By Anne O’Connor
DEVENS — The seeds are ready to be sown at Little Leaf Farms — but don’t expect to see fields of crops.
Instead, this 21st-century farm is contained inside a multimillion-dollar greenhouse, which will allow the facility to grow greens year round and provide fresh, locally grown lettuce throughout New England in an environmentally-friendly fashion.
Founders Paul Sellew and Tim Cunniff feel strongly about producing food for the region, Sellew said. He said New England, which imports 90 percent of its food from other regions, needs to improve its food security.
“We’re proud to start our business here in Devens and be part of the local food movement,” Sellew said. “We’ll be making millions of bags of lettuce a year.”
Their awareness of environmental impact is apparent in the entire operation.
Each of those millions of 5-ounce bags will use 90 percent less plastic than the common clam-shell packaging, Sellew said. “We were troubled by using all that plastic.”
They searched for a location close to Boston. Customers will include local grocery stores.
“We hope to be at the market price that is there right now,” Sellew said.
The Devens location is close to markets, so the delicate baby greens will not have to travel the thousands of miles that California produce does. Produce will arrive at stores within a day of harvesting.
“We think we’re going to deliver a superior product,” Sellew said.
Agriculture is a water-intensive business.
In California, 80 percent of human water use is for agriculture, according to the Public Policy Institute of California. The state is in a drought.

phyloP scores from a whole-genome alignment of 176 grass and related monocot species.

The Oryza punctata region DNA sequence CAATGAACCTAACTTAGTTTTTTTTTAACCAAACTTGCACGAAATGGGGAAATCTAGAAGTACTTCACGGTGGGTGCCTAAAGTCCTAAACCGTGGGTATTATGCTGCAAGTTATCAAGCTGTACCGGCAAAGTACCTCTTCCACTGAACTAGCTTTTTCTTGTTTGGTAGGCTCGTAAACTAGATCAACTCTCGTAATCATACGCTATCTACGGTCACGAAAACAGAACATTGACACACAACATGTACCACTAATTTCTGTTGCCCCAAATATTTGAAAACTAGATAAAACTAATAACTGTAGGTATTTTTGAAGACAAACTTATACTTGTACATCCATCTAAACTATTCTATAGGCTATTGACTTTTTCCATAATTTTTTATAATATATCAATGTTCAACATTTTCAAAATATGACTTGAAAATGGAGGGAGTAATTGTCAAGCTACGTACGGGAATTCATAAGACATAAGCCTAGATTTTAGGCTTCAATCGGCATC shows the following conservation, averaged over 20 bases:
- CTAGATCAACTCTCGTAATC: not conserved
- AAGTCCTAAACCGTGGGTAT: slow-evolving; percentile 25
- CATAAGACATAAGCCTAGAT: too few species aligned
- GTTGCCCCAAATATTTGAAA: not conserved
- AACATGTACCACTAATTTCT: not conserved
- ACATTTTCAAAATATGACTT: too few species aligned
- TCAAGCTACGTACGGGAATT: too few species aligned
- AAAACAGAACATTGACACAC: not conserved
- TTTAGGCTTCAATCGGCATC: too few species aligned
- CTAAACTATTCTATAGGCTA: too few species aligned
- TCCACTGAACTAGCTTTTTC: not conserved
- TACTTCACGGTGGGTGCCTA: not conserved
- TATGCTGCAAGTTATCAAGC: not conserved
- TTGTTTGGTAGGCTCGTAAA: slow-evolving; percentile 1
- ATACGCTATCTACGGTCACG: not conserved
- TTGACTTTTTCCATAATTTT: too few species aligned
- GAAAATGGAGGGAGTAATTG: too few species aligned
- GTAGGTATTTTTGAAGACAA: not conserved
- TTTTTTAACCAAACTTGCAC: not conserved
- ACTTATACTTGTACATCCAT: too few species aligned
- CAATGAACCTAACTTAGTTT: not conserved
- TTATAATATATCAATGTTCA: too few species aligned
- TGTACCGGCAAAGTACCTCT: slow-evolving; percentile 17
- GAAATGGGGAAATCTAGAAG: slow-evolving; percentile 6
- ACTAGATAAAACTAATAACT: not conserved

Little Leaf has the water issue well in hand.
“Why not capture the water that falls on the roof?” Sellew said. “It’s clean.”
The “very, very efficient” system has another benefit.
“We have no wastewater. All the water use is uptaken by the plants,” Sellew said.
One factor in deciding to come to Devens was affordable power, Sellew said. The greenhouse will also use solar power to offset costs. LED lights and climate control will reduce power usage.
The hydroponically grown greens will not be treated with pesticides.
MassDevelopment provided a streamlined permitting process, which Sellew said also influenced the company’s decision to move to Devens. The company also received a $4.5 million loan from MassDevelopment.
“High-quality, locally grown food has become both popular and prudent for the Commonwealth’s consumers,” said MassDevelopment President and CEO Marty Jones. “We’re pleased to welcome Little Leaf Farms to Devens as the community’s latest innovative business, and I applaud Paul Sellew, Little Leaf’s founder and CEO, and his Massachusetts agricultural colleagues for their commitment to the health of their customers and the environment.”
When the first phase of the greenhouse opens, it will employ about 10 people, Sellew said. The company plans to expand as the business grows.
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Anne O’Connor email@example.com.